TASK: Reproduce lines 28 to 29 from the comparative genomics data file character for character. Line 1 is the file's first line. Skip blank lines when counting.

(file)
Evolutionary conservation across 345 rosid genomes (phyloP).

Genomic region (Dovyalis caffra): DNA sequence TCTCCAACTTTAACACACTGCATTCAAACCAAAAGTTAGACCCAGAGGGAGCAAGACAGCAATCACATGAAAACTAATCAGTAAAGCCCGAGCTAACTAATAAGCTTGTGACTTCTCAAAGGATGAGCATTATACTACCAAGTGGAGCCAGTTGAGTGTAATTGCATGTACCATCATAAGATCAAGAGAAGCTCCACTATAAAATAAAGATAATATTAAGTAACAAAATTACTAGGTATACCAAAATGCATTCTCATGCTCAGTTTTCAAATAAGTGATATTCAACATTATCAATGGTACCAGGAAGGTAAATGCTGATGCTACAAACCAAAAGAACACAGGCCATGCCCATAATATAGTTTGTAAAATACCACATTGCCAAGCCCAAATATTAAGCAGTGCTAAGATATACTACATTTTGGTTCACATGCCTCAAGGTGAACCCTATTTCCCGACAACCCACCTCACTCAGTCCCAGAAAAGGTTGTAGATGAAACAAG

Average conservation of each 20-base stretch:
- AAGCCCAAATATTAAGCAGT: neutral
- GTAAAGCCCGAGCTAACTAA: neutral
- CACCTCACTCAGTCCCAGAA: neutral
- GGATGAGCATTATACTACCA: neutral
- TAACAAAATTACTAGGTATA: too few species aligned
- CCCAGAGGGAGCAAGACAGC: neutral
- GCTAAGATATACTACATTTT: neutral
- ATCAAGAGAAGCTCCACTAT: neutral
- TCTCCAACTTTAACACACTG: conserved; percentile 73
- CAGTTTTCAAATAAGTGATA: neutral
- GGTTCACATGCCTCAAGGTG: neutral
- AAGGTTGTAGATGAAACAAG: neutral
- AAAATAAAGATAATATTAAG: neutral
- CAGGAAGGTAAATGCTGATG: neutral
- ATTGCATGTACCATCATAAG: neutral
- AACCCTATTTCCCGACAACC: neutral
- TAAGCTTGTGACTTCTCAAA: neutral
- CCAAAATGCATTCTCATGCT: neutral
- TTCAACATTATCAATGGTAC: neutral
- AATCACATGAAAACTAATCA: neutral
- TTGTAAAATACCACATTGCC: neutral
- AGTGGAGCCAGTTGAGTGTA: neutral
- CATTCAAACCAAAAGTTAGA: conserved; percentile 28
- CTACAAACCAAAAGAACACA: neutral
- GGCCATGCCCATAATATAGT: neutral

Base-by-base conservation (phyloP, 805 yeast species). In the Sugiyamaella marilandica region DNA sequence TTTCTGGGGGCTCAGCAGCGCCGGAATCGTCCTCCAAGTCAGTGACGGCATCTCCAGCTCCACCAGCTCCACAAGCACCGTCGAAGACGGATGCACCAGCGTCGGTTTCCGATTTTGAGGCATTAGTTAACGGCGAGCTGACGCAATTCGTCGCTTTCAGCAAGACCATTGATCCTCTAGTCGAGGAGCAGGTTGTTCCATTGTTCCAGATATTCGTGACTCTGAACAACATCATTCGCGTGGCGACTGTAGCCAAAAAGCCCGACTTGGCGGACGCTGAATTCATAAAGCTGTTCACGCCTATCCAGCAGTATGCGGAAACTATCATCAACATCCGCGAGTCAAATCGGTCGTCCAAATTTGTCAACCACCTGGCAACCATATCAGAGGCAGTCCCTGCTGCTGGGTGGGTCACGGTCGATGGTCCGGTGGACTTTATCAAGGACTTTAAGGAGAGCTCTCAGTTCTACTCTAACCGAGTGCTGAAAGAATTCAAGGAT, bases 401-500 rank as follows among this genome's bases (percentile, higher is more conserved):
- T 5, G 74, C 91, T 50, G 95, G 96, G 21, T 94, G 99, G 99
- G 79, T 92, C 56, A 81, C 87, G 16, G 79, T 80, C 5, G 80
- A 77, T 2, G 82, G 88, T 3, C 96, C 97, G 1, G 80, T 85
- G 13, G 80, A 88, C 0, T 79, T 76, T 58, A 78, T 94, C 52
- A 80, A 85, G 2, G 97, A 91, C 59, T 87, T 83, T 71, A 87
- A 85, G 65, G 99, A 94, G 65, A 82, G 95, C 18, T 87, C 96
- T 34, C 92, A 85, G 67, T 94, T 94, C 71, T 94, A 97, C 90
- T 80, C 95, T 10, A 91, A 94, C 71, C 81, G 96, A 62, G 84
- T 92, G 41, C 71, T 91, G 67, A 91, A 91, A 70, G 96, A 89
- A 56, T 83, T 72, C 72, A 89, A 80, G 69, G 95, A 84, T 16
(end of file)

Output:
- GGCCATGCCCATAATATAGT: neutral

Base-by-base conservation (phyloP, 805 yeast species). In the Sugiyamaella marilandica region DNA sequence TTTCTGGGGGCTCAGCAGCGCCGGAATCGTCCTCCAAGTCAGTGACGGCATCTCCAGCTCCACCAGCTCCACAAGCACCGTCGAAGACGGATGCACCAGCGTCGGTTTCCGATTTTGAGGCATTAGTTAACGGCGAGCTGACGCAATTCGTCGCTTTCAGCAAGACCATTGATCCTCTAGTCGAGGAGCAGGTTGTTCCATTGTTCCAGATATTCGTGACTCTGAACAACATCATTCGCGTGGCGACTGTAGCCAAAAAGCCCGACTTGGCGGACGCTGAATTCATAAAGCTGTTCACGCCTATCCAGCAGTATGCGGAAACTATCATCAACATCCGCGAGTCAAATCGGTCGTCCAAATTTGTCAACCACCTGGCAACCATATCAGAGGCAGTCCCTGCTGCTGGGTGGGTCACGGTCGATGGTCCGGTGGACTTTATCAAGGACTTTAAGGAGAGCTCTCAGTTCTACTCTAACCGAGTGCTGAAAGAATTCAAGGAT, bases 401-500 rank as follows among this genome's bases (percentile, higher is more conserved):